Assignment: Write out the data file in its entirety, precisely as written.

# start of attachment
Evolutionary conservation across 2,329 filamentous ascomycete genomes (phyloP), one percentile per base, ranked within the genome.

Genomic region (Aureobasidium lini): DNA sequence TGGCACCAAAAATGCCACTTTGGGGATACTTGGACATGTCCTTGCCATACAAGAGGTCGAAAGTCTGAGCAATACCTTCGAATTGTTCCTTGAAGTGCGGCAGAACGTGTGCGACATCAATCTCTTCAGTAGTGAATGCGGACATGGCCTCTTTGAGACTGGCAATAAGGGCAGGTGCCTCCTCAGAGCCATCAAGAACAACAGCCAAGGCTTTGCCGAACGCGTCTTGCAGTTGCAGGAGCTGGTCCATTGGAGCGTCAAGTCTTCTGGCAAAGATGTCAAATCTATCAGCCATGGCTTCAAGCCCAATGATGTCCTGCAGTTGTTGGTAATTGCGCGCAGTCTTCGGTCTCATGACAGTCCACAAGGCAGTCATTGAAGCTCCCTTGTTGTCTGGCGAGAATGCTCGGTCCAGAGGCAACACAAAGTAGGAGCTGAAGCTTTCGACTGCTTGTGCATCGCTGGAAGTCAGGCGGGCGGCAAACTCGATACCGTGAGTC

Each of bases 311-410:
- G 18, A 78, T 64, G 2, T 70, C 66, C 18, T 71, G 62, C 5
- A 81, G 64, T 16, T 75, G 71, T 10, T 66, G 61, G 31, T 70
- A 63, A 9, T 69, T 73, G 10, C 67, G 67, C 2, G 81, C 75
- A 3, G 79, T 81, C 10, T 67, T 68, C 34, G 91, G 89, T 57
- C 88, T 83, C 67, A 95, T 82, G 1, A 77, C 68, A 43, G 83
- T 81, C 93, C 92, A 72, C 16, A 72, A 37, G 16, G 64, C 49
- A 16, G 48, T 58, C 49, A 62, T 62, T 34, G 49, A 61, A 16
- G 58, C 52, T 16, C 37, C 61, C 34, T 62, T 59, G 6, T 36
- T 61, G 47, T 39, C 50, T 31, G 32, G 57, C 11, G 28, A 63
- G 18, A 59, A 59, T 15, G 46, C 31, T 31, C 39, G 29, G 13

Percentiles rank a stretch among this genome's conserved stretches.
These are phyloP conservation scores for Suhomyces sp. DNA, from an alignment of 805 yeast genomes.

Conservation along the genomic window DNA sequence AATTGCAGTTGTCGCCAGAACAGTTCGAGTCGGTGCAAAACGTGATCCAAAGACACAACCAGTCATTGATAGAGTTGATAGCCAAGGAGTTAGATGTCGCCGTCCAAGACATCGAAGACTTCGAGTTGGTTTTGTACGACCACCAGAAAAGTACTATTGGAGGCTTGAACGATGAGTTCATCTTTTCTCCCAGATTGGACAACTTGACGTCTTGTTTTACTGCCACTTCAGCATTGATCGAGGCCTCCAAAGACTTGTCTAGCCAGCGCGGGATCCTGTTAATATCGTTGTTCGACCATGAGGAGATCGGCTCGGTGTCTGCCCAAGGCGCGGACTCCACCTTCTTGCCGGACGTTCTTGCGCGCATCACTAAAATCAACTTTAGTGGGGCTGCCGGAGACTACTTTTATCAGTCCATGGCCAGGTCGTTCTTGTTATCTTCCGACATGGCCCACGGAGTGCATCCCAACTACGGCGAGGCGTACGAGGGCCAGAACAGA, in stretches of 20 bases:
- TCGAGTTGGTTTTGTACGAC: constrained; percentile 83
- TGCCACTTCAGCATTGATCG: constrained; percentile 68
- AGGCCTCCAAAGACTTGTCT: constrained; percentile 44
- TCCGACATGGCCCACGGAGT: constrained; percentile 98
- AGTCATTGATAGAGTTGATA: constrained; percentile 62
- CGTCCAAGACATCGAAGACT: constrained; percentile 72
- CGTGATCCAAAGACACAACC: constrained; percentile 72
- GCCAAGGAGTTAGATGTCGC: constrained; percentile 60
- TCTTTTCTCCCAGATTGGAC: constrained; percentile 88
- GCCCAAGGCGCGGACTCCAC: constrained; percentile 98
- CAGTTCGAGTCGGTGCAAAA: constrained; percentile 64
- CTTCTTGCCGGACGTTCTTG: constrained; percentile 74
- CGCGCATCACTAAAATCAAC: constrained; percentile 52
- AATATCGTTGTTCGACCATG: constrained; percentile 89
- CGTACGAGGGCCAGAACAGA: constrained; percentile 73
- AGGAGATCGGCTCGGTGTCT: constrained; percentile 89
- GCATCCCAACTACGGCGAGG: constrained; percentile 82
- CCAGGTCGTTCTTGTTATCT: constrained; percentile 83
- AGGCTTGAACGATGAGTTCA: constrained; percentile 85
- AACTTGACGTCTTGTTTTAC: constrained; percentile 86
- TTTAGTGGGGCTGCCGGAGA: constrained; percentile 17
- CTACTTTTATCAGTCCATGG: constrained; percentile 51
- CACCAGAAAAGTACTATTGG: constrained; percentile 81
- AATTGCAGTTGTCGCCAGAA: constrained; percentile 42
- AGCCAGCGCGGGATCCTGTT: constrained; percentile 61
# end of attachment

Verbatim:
Evolutionary conservation across 2,329 filamentous ascomycete genomes (phyloP), one percentile per base, ranked within the genome.

Genomic region (Aureobasidium lini): DNA sequence TGGCACCAAAAATGCCACTTTGGGGATACTTGGACATGTCCTTGCCATACAAGAGGTCGAAAGTCTGAGCAATACCTTCGAATTGTTCCTTGAAGTGCGGCAGAACGTGTGCGACATCAATCTCTTCAGTAGTGAATGCGGACATGGCCTCTTTGAGACTGGCAATAAGGGCAGGTGCCTCCTCAGAGCCATCAAGAACAACAGCCAAGGCTTTGCCGAACGCGTCTTGCAGTTGCAGGAGCTGGTCCATTGGAGCGTCAAGTCTTCTGGCAAAGATGTCAAATCTATCAGCCATGGCTTCAAGCCCAATGATGTCCTGCAGTTGTTGGTAATTGCGCGCAGTCTTCGGTCTCATGACAGTCCACAAGGCAGTCATTGAAGCTCCCTTGTTGTCTGGCGAGAATGCTCGGTCCAGAGGCAACACAAAGTAGGAGCTGAAGCTTTCGACTGCTTGTGCATCGCTGGAAGTCAGGCGGGCGGCAAACTCGATACCGTGAGTC

Each of bases 311-410:
- G 18, A 78, T 64, G 2, T 70, C 66, C 18, T 71, G 62, C 5
- A 81, G 64, T 16, T 75, G 71, T 10, T 66, G 61, G 31, T 70
- A 63, A 9, T 69, T 73, G 10, C 67, G 67, C 2, G 81, C 75
- A 3, G 79, T 81, C 10, T 67, T 68, C 34, G 91, G 89, T 57
- C 88, T 83, C 67, A 95, T 82, G 1, A 77, C 68, A 43, G 83
- T 81, C 93, C 92, A 72, C 16, A 72, A 37, G 16, G 64, C 49
- A 16, G 48, T 58, C 49, A 62, T 62, T 34, G 49, A 61, A 16
- G 58, C 52, T 16, C 37, C 61, C 34, T 62, T 59, G 6, T 36
- T 61, G 47, T 39, C 50, T 31, G 32, G 57, C 11, G 28, A 63
- G 18, A 59, A 59, T 15, G 46, C 31, T 31, C 39, G 29, G 13

Percentiles rank a stretch among this genome's conserved stretches.
These are phyloP conservation scores for Suhomyces sp. DNA, from an alignment of 805 yeast genomes.

Conservation along the genomic window DNA sequence AATTGCAGTTGTCGCCAGAACAGTTCGAGTCGGTGCAAAACGTGATCCAAAGACACAACCAGTCATTGATAGAGTTGATAGCCAAGGAGTTAGATGTCGCCGTCCAAGACATCGAAGACTTCGAGTTGGTTTTGTACGACCACCAGAAAAGTACTATTGGAGGCTTGAACGATGAGTTCATCTTTTCTCCCAGATTGGACAACTTGACGTCTTGTTTTACTGCCACTTCAGCATTGATCGAGGCCTCCAAAGACTTGTCTAGCCAGCGCGGGATCCTGTTAATATCGTTGTTCGACCATGAGGAGATCGGCTCGGTGTCTGCCCAAGGCGCGGACTCCACCTTCTTGCCGGACGTTCTTGCGCGCATCACTAAAATCAACTTTAGTGGGGCTGCCGGAGACTACTTTTATCAGTCCATGGCCAGGTCGTTCTTGTTATCTTCCGACATGGCCCACGGAGTGCATCCCAACTACGGCGAGGCGTACGAGGGCCAGAACAGA, in stretches of 20 bases:
- TCGAGTTGGTTTTGTACGAC: constrained; percentile 83
- TGCCACTTCAGCATTGATCG: constrained; percentile 68
- AGGCCTCCAAAGACTTGTCT: constrained; percentile 44
- TCCGACATGGCCCACGGAGT: constrained; percentile 98
- AGTCATTGATAGAGTTGATA: constrained; percentile 62
- CGTCCAAGACATCGAAGACT: constrained; percentile 72
- CGTGATCCAAAGACACAACC: constrained; percentile 72
- GCCAAGGAGTTAGATGTCGC: constrained; percentile 60
- TCTTTTCTCCCAGATTGGAC: constrained; percentile 88
- GCCCAAGGCGCGGACTCCAC: constrained; percentile 98
- CAGTTCGAGTCGGTGCAAAA: constrained; percentile 64
- CTTCTTGCCGGACGTTCTTG: constrained; percentile 74
- CGCGCATCACTAAAATCAAC: constrained; percentile 52
- AATATCGTTGTTCGACCATG: constrained; percentile 89
- CGTACGAGGGCCAGAACAGA: constrained; percentile 73
- AGGAGATCGGCTCGGTGTCT: constrained; percentile 89
- GCATCCCAACTACGGCGAGG: constrained; percentile 82
- CCAGGTCGTTCTTGTTATCT: constrained; percentile 83
- AGGCTTGAACGATGAGTTCA: constrained; percentile 85
- AACTTGACGTCTTGTTTTAC: constrained; percentile 86
- TTTAGTGGGGCTGCCGGAGA: constrained; percentile 17
- CTACTTTTATCAGTCCATGG: constrained; percentile 51
- CACCAGAAAAGTACTATTGG: constrained; percentile 81
- AATTGCAGTTGTCGCCAGAA: constrained; percentile 42
- AGCCAGCGCGGGATCCTGTT: constrained; percentile 61